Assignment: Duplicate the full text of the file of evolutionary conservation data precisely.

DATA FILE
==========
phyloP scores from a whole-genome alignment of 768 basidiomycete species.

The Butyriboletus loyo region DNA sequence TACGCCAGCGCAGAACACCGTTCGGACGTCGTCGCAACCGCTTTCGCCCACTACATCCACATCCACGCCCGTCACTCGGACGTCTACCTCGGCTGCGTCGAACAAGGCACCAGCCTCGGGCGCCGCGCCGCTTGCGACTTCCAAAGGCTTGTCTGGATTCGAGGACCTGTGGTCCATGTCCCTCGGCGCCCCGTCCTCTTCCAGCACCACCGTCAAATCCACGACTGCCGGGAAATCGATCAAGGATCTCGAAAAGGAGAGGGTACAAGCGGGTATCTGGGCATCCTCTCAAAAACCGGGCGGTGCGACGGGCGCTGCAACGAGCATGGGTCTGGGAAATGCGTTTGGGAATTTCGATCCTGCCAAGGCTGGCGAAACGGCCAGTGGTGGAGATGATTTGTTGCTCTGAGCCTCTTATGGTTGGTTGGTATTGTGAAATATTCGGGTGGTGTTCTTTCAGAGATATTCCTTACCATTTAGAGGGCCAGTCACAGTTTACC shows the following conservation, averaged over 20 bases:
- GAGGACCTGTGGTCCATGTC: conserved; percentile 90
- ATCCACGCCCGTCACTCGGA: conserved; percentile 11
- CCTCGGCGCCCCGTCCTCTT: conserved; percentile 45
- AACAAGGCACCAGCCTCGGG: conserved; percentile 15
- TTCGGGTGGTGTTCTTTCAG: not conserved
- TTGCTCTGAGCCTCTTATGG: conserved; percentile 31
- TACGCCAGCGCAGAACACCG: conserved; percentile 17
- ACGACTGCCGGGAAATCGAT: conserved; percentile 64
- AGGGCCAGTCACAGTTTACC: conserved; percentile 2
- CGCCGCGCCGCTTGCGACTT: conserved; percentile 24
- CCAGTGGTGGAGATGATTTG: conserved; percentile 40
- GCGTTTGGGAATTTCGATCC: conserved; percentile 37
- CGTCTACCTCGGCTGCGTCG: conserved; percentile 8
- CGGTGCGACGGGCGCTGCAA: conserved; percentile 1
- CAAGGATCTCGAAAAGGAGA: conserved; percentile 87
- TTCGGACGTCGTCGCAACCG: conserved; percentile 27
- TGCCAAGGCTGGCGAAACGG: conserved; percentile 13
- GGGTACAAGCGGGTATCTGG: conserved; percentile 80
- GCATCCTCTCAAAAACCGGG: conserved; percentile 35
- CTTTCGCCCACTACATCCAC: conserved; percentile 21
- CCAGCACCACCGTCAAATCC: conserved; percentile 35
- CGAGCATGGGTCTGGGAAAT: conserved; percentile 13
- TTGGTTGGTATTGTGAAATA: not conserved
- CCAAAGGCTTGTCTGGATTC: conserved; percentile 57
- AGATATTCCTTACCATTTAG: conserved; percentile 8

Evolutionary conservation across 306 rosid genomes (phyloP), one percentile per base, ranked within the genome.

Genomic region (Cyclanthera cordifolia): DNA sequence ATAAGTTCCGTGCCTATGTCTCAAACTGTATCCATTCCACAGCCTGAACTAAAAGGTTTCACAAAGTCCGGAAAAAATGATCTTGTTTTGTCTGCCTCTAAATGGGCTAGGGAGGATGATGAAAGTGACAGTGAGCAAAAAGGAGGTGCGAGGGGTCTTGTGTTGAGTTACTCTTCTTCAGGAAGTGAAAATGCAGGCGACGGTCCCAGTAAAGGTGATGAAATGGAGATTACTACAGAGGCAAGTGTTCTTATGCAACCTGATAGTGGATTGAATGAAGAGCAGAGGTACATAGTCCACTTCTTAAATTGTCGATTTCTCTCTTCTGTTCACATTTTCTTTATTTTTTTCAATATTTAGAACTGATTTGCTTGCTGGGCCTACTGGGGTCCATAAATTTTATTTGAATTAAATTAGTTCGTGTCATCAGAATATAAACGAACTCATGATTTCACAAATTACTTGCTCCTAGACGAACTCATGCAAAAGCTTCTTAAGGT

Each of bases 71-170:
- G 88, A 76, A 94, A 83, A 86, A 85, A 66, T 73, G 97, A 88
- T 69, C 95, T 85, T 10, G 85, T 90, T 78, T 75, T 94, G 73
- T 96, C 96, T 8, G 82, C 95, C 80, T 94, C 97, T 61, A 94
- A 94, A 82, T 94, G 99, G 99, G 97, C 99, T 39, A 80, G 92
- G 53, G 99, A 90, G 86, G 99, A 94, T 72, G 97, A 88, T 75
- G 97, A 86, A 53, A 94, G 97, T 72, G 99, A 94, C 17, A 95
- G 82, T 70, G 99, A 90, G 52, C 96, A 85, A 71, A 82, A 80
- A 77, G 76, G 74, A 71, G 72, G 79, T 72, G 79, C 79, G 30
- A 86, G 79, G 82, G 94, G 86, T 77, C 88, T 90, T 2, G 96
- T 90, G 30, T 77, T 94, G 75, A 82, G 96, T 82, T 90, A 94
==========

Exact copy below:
phyloP scores from a whole-genome alignment of 768 basidiomycete species.

The Butyriboletus loyo region DNA sequence TACGCCAGCGCAGAACACCGTTCGGACGTCGTCGCAACCGCTTTCGCCCACTACATCCACATCCACGCCCGTCACTCGGACGTCTACCTCGGCTGCGTCGAACAAGGCACCAGCCTCGGGCGCCGCGCCGCTTGCGACTTCCAAAGGCTTGTCTGGATTCGAGGACCTGTGGTCCATGTCCCTCGGCGCCCCGTCCTCTTCCAGCACCACCGTCAAATCCACGACTGCCGGGAAATCGATCAAGGATCTCGAAAAGGAGAGGGTACAAGCGGGTATCTGGGCATCCTCTCAAAAACCGGGCGGTGCGACGGGCGCTGCAACGAGCATGGGTCTGGGAAATGCGTTTGGGAATTTCGATCCTGCCAAGGCTGGCGAAACGGCCAGTGGTGGAGATGATTTGTTGCTCTGAGCCTCTTATGGTTGGTTGGTATTGTGAAATATTCGGGTGGTGTTCTTTCAGAGATATTCCTTACCATTTAGAGGGCCAGTCACAGTTTACC shows the following conservation, averaged over 20 bases:
- GAGGACCTGTGGTCCATGTC: conserved; percentile 90
- ATCCACGCCCGTCACTCGGA: conserved; percentile 11
- CCTCGGCGCCCCGTCCTCTT: conserved; percentile 45
- AACAAGGCACCAGCCTCGGG: conserved; percentile 15
- TTCGGGTGGTGTTCTTTCAG: not conserved
- TTGCTCTGAGCCTCTTATGG: conserved; percentile 31
- TACGCCAGCGCAGAACACCG: conserved; percentile 17
- ACGACTGCCGGGAAATCGAT: conserved; percentile 64
- AGGGCCAGTCACAGTTTACC: conserved; percentile 2
- CGCCGCGCCGCTTGCGACTT: conserved; percentile 24
- CCAGTGGTGGAGATGATTTG: conserved; percentile 40
- GCGTTTGGGAATTTCGATCC: conserved; percentile 37
- CGTCTACCTCGGCTGCGTCG: conserved; percentile 8
- CGGTGCGACGGGCGCTGCAA: conserved; percentile 1
- CAAGGATCTCGAAAAGGAGA: conserved; percentile 87
- TTCGGACGTCGTCGCAACCG: conserved; percentile 27
- TGCCAAGGCTGGCGAAACGG: conserved; percentile 13
- GGGTACAAGCGGGTATCTGG: conserved; percentile 80
- GCATCCTCTCAAAAACCGGG: conserved; percentile 35
- CTTTCGCCCACTACATCCAC: conserved; percentile 21
- CCAGCACCACCGTCAAATCC: conserved; percentile 35
- CGAGCATGGGTCTGGGAAAT: conserved; percentile 13
- TTGGTTGGTATTGTGAAATA: not conserved
- CCAAAGGCTTGTCTGGATTC: conserved; percentile 57
- AGATATTCCTTACCATTTAG: conserved; percentile 8

Evolutionary conservation across 306 rosid genomes (phyloP), one percentile per base, ranked within the genome.

Genomic region (Cyclanthera cordifolia): DNA sequence ATAAGTTCCGTGCCTATGTCTCAAACTGTATCCATTCCACAGCCTGAACTAAAAGGTTTCACAAAGTCCGGAAAAAATGATCTTGTTTTGTCTGCCTCTAAATGGGCTAGGGAGGATGATGAAAGTGACAGTGAGCAAAAAGGAGGTGCGAGGGGTCTTGTGTTGAGTTACTCTTCTTCAGGAAGTGAAAATGCAGGCGACGGTCCCAGTAAAGGTGATGAAATGGAGATTACTACAGAGGCAAGTGTTCTTATGCAACCTGATAGTGGATTGAATGAAGAGCAGAGGTACATAGTCCACTTCTTAAATTGTCGATTTCTCTCTTCTGTTCACATTTTCTTTATTTTTTTCAATATTTAGAACTGATTTGCTTGCTGGGCCTACTGGGGTCCATAAATTTTATTTGAATTAAATTAGTTCGTGTCATCAGAATATAAACGAACTCATGATTTCACAAATTACTTGCTCCTAGACGAACTCATGCAAAAGCTTCTTAAGGT

Each of bases 71-170:
- G 88, A 76, A 94, A 83, A 86, A 85, A 66, T 73, G 97, A 88
- T 69, C 95, T 85, T 10, G 85, T 90, T 78, T 75, T 94, G 73
- T 96, C 96, T 8, G 82, C 95, C 80, T 94, C 97, T 61, A 94
- A 94, A 82, T 94, G 99, G 99, G 97, C 99, T 39, A 80, G 92
- G 53, G 99, A 90, G 86, G 99, A 94, T 72, G 97, A 88, T 75
- G 97, A 86, A 53, A 94, G 97, T 72, G 99, A 94, C 17, A 95
- G 82, T 70, G 99, A 90, G 52, C 96, A 85, A 71, A 82, A 80
- A 77, G 76, G 74, A 71, G 72, G 79, T 72, G 79, C 79, G 30
- A 86, G 79, G 82, G 94, G 86, T 77, C 88, T 90, T 2, G 96
- T 90, G 30, T 77, T 94, G 75, A 82, G 96, T 82, T 90, A 94